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Aleque Padamsee and Ors Vs. Union of India and Ors [2007] Insc 743 (18 July 2007)

Dr. ARIJIT PASAYAT P.K. BALASUBRAMANYAN & D.K. JAIN

Dr. ARIJIT PASAYAT, J.

1. These petitions are filed under Article 32 of the Constitution of India, 1950 (in short the 'Constitution'). The petitioners have stated that they have approached this Court because of inaction of official respondents in not acting on the report lodged by two persons namely, Sumesh Ramji Jadhav and Suresh Murlidhar Bosle. The basic grievance is that though commission of offences punishable under the Indian Penal Code, 1860 (in short the 'IPC') was disclosed, the police officials did not register the FIR and, therefore, directions should be given to register the cases and wherever necessary accord sanction in terms of Section 196 of the Code of Criminal Procedure, 1973 (in short the 'Code'). It is stated that the speeches made by respondents 5 and 6 were likely to disturb the communal harmony in the country and the likely result of such inflammatory speeches was to create hatred in the minds of citizens against the persons belonging to minority communities. It appears that so far as respondent No.5 is concerned a complaint was lodged at the police station in the State of Maharashtra where the complainants reside. Since the police authorities in Maharashtra found that the alleged speeches were delivered outside the State of Maharashtra and inside the State of Gujarat, they took up the position that action could be taken by the authorities in Gujarat.

Accordingly, the report lodged was sent to the officials in Gujarat. So far as respondent No.6 is concerned sanction in terms of Section 196 of the Code was prayed for alleging that there was complete inaction and, therefore, the writ petition has been filed. It was pointed out by learned counsel for the petitioners that since undisputedly, the commission of cognizable offence is disclosed even on a bare reading of the FIR lodged, the authorities were not justified in not registering the FIR. It is contended that the partisan approach of the authorities in the State of Gujarat is writ large, which is evident from a bare reading of the counter affidavit filed. The role which is to be played by the investigating agency and finally the court has been assumed by the authorities who were not competent to deal with the matter. It is pointed out that in Ramesh Kumari v. State (NCT of Delhi) and Ors. (AIR 2006 SC 1322) this Court had said that whenever cognizable offence is disclosed the police officials are bound to register the same and in case it is not done, directions to register the same can be given.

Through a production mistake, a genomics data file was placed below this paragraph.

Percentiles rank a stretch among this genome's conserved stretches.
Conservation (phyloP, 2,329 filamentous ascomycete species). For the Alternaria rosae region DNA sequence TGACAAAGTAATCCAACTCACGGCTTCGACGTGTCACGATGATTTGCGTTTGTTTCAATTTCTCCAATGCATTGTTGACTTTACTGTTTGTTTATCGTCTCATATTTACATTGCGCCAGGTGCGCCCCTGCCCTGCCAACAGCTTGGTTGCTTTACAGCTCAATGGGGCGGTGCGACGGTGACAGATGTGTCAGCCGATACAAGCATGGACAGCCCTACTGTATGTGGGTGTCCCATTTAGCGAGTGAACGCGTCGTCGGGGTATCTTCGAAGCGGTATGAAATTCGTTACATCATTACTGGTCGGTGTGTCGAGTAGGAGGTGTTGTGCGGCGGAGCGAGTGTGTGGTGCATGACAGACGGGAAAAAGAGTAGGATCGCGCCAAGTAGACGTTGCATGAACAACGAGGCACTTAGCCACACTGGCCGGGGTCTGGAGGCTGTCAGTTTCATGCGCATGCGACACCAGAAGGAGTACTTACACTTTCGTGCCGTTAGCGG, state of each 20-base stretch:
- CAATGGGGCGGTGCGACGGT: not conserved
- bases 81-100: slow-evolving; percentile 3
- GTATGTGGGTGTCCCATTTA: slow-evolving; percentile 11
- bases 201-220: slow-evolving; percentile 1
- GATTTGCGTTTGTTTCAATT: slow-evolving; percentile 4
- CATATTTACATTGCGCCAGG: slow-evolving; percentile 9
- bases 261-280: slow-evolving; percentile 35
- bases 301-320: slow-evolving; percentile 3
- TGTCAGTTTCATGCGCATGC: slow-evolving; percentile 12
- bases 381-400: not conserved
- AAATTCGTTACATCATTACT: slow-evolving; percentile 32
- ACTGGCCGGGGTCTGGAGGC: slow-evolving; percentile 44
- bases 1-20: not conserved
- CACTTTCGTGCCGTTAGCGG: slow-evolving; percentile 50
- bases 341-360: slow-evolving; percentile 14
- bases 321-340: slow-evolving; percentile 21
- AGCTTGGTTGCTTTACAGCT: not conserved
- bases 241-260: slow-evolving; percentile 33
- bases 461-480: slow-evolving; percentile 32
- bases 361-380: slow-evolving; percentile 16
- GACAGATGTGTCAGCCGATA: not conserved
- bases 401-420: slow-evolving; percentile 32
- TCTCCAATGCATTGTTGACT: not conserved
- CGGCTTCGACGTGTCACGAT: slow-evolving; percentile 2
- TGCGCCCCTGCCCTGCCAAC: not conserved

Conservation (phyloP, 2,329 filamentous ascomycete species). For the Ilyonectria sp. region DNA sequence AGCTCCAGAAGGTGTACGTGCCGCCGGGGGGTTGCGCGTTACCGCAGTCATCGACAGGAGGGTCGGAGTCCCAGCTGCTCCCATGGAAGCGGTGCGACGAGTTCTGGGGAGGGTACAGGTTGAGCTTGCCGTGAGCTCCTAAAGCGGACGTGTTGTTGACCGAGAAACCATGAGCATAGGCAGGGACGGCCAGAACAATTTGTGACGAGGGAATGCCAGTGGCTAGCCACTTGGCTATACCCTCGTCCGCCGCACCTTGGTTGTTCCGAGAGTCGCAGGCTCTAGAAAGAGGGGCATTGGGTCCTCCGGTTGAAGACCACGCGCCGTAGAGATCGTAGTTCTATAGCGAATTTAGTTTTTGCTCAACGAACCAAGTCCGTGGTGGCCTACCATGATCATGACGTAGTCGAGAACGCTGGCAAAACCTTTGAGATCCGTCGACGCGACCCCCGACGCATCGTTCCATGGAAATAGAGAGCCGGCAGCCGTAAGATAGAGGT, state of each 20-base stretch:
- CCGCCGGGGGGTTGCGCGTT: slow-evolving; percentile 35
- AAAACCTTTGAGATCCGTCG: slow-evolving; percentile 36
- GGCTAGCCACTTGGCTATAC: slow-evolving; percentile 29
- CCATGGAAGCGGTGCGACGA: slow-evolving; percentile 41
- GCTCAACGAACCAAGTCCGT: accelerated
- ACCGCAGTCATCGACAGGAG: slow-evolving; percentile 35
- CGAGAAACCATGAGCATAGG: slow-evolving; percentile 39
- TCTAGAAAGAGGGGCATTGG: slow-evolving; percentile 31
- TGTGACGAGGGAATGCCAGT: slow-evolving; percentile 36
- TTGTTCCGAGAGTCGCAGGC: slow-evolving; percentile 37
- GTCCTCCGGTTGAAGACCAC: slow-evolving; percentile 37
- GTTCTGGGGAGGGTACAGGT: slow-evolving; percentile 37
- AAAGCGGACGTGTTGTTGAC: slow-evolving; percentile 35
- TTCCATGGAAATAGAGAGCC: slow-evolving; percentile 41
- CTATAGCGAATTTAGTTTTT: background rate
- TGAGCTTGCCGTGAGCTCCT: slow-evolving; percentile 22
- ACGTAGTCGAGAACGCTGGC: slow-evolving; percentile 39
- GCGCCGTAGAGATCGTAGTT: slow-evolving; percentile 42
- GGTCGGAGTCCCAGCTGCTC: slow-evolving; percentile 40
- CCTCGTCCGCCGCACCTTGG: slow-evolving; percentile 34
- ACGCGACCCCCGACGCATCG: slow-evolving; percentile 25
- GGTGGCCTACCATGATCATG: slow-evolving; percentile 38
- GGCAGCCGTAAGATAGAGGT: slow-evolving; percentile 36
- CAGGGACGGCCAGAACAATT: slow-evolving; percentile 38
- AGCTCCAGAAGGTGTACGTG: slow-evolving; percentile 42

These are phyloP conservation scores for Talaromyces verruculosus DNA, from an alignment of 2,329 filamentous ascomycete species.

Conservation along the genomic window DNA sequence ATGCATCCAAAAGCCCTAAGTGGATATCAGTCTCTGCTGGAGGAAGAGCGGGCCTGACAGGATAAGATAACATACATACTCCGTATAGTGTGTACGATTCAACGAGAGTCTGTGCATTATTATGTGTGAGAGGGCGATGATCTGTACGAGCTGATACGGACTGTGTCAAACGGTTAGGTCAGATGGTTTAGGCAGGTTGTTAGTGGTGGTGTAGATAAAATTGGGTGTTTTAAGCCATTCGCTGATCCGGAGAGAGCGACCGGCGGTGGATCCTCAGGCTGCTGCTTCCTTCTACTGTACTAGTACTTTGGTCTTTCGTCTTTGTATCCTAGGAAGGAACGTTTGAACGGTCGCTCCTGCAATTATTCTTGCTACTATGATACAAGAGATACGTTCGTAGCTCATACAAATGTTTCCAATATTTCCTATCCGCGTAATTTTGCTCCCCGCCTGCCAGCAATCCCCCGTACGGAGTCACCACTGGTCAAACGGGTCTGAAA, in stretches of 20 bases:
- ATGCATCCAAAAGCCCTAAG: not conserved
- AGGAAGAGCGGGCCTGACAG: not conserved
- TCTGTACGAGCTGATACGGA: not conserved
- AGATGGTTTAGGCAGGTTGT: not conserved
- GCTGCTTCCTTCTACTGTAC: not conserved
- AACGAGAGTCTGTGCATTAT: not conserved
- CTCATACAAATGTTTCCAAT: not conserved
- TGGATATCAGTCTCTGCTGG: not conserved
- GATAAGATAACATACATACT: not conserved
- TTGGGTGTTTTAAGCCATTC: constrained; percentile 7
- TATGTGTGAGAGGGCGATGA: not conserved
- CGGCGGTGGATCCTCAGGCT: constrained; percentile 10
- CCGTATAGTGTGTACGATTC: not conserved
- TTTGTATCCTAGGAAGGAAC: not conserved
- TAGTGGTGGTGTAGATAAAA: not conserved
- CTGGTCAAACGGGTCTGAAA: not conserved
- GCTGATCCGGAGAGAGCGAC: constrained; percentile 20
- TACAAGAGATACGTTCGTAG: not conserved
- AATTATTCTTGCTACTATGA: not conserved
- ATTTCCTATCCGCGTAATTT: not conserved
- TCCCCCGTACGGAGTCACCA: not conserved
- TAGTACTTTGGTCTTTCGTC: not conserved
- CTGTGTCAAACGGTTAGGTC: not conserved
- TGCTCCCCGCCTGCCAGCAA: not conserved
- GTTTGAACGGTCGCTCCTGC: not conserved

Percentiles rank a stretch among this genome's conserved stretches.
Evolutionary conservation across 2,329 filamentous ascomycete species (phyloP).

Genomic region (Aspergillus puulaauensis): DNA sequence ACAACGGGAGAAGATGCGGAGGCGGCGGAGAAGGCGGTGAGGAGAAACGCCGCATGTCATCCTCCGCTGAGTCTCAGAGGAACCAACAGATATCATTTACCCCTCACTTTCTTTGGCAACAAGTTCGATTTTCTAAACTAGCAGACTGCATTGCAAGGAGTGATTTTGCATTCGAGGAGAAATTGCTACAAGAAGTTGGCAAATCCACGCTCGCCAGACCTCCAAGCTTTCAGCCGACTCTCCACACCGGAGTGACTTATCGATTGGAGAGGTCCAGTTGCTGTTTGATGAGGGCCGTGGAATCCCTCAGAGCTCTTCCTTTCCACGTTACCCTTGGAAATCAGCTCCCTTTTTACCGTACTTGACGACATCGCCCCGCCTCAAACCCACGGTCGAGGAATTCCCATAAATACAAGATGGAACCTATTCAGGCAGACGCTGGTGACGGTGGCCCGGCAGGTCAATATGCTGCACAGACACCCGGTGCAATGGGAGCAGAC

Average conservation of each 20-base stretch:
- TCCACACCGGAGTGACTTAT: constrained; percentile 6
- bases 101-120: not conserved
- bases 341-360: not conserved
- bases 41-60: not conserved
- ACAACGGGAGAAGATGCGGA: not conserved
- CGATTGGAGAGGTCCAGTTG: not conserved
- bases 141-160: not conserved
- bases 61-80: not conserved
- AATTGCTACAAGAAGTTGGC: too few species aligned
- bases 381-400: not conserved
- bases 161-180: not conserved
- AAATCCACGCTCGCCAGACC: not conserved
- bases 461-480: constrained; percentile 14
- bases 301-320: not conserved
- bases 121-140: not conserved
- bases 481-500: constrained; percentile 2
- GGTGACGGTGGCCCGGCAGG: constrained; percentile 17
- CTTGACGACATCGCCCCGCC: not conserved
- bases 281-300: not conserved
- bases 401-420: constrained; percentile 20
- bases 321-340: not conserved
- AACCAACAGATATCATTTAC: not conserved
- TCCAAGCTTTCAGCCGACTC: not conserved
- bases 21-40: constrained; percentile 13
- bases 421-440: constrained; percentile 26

2. Learned counsel appearing for respondent No.5 and the State of Gujarat submitted that on a bare reading of the complaint lodged it appears that no offence was made out and whenever a complaint is lodged automatically and in a routine manner FIR is not to be registered. In any event, it is submitted that petition under Article 32 of the Constitution is not a proper remedy.

3. Chapter XII of Code relates to "Information to the Police and their Powers to Investigate". Section 154 reads as follows:

Information in cognizable cases.(1) Every information relating to the commission of a cognizable offence, if given orally to an officer in charge of a police station, shall be reduced to writing by him or under his direction, and be read over to the informant; and every such information, whether given in writing or reduced to writing as aforesaid, shall be signed by the person giving it, and the substance thereof shall be entered in a book to be kept by such officer in such form as the State Government may prescribe in this behalf.

(2) A copy of the information as recorded under sub-section (1) shall be given forthwith, free of cost, to the informant.

(3) Any person, aggrieved by a refusal on the part of an officer in charge of a police station to record the information referred to in sub-section (1) may send the substance of such information, in writing and by post, to the Superintendent of Police concerned who, if satisfied that such information discloses the commission of a cognizable offence, shall either investigate the case himself or direct an investigation to be made by any police officer subordinate to him, in the manner provided by this Code, and such officer shall have all the powers of an officer in charge of the police station in relation to that offence".

4. Section 156 deals with "Police officer's power to investigate cognizable cases" and the same reads as follows:

(1) Any officer in charge of a police station may, without the order of a Magistrate, investigate any cognizable case which a Court having jurisdiction over the local area within the limits of such station would have power to inquire into or try under the provisions of Chapter XIII.